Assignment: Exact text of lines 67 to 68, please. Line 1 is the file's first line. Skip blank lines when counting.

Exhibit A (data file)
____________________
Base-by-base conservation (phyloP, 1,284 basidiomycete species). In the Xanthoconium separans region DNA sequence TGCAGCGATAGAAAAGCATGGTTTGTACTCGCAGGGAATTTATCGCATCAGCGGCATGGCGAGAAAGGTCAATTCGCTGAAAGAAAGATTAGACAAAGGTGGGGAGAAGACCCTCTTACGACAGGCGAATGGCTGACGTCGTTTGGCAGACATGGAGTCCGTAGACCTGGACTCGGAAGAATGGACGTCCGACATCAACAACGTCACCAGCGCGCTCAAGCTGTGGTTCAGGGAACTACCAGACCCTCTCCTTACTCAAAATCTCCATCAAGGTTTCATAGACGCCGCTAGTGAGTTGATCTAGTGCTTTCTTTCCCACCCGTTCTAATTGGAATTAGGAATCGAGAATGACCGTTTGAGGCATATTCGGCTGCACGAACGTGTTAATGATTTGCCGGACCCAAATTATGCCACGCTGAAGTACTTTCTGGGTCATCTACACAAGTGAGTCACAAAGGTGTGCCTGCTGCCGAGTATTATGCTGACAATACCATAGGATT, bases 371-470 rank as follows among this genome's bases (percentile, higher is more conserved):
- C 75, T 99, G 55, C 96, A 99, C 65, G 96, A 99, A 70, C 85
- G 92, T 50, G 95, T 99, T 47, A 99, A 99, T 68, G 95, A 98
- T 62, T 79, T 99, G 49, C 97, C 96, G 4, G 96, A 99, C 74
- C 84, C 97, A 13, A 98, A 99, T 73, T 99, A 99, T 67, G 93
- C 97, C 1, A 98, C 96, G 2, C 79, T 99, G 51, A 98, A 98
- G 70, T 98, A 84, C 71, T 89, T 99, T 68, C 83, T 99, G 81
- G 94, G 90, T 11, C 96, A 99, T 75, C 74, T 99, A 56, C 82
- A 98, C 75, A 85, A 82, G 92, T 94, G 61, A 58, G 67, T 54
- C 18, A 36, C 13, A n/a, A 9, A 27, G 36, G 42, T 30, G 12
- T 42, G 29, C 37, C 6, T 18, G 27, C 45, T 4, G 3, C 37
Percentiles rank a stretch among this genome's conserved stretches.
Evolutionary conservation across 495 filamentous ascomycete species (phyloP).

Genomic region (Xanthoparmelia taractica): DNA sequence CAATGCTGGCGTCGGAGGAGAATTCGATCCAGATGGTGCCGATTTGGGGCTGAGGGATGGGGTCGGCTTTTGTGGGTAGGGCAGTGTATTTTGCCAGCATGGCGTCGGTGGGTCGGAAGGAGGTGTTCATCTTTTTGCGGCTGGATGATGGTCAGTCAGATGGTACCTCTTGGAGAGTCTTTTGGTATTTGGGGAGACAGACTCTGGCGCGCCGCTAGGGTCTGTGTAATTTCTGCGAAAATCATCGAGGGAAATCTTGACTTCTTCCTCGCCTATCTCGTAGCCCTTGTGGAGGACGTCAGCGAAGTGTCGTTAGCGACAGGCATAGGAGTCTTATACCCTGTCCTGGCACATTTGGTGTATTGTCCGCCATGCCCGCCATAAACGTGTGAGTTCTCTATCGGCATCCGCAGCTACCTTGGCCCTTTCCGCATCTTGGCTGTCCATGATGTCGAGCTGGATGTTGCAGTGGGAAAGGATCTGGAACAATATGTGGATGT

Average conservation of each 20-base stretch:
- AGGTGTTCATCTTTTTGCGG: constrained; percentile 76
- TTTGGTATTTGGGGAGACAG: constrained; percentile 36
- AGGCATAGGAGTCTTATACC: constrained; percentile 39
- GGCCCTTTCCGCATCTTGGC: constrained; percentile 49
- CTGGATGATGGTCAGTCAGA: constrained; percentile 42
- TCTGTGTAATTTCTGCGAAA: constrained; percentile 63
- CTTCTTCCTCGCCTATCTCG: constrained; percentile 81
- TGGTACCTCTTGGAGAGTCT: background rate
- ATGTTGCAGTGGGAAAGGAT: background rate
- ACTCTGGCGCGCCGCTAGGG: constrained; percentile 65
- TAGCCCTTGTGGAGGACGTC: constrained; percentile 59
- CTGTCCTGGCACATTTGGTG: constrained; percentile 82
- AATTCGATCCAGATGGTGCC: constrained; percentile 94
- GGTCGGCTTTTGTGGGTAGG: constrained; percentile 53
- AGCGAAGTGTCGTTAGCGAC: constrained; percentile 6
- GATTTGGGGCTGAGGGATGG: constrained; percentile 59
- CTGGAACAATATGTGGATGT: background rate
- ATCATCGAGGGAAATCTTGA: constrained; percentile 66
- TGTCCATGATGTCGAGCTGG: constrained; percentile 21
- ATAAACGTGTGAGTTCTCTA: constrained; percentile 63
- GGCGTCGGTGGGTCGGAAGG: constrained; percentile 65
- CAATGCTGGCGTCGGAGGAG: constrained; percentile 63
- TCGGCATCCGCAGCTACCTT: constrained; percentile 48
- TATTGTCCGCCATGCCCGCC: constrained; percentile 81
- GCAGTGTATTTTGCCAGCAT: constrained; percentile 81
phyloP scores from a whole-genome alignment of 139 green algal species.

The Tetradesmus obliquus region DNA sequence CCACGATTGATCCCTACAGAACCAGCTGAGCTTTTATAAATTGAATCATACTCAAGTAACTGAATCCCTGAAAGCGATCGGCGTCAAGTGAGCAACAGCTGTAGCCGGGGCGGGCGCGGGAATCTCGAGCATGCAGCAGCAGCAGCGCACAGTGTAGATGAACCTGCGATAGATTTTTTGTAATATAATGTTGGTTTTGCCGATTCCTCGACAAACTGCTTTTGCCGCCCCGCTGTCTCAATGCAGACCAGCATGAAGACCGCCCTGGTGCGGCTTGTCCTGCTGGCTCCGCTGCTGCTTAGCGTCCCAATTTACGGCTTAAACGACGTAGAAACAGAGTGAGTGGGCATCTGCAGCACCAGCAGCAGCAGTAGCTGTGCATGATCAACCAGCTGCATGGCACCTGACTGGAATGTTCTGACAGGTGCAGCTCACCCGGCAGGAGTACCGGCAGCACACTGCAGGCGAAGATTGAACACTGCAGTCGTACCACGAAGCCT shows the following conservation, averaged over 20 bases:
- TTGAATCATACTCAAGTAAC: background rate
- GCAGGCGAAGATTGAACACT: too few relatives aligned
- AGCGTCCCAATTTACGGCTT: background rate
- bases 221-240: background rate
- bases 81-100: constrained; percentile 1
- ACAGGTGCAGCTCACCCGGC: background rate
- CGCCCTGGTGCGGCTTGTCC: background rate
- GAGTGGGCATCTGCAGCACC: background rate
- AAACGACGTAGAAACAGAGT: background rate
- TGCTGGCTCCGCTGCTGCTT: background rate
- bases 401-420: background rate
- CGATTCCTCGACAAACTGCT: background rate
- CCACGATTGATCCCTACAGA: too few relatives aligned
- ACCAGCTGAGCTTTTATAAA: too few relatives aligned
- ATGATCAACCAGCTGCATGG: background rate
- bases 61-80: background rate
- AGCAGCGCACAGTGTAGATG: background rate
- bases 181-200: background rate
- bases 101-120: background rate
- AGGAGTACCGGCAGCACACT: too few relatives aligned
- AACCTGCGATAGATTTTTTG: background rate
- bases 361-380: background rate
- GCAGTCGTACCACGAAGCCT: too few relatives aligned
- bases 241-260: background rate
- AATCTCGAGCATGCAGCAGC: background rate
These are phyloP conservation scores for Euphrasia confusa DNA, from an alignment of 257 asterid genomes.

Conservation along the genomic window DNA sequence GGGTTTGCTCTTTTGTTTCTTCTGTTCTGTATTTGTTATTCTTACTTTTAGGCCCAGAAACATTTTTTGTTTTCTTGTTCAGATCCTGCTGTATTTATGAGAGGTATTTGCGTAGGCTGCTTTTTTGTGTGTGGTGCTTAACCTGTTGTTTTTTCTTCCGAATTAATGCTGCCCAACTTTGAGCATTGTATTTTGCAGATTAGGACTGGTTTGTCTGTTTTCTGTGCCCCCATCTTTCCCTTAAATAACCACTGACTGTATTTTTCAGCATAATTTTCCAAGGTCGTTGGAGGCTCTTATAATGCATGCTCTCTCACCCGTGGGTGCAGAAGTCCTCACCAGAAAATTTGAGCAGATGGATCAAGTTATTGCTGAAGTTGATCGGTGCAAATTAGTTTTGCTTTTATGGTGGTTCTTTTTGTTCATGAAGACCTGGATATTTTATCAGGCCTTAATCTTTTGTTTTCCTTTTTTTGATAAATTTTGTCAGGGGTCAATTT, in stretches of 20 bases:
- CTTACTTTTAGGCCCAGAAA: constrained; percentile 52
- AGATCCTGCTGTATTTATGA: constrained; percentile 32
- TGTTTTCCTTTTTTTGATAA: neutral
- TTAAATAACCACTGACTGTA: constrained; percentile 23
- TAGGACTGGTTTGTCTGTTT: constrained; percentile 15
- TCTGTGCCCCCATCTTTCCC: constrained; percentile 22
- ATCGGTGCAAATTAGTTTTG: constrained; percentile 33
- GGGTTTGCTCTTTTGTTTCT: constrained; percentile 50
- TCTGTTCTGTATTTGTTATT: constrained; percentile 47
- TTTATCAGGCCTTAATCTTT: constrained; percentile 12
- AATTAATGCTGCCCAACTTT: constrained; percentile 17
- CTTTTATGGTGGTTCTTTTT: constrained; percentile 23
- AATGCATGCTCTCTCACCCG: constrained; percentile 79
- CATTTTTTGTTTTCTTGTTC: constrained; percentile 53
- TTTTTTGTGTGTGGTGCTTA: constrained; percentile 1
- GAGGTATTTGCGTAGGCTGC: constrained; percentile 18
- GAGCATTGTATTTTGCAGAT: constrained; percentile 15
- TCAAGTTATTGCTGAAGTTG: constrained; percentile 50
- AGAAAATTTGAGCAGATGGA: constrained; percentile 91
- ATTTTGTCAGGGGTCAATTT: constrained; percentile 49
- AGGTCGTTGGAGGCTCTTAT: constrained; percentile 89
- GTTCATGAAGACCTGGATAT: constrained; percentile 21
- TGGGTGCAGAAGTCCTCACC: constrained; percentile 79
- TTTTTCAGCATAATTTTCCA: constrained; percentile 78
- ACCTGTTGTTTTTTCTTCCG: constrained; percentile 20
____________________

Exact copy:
- AATCTCGAGCATGCAGCAGC: background rate
These are phyloP conservation scores for Euphrasia confusa DNA, from an alignment of 257 asterid genomes.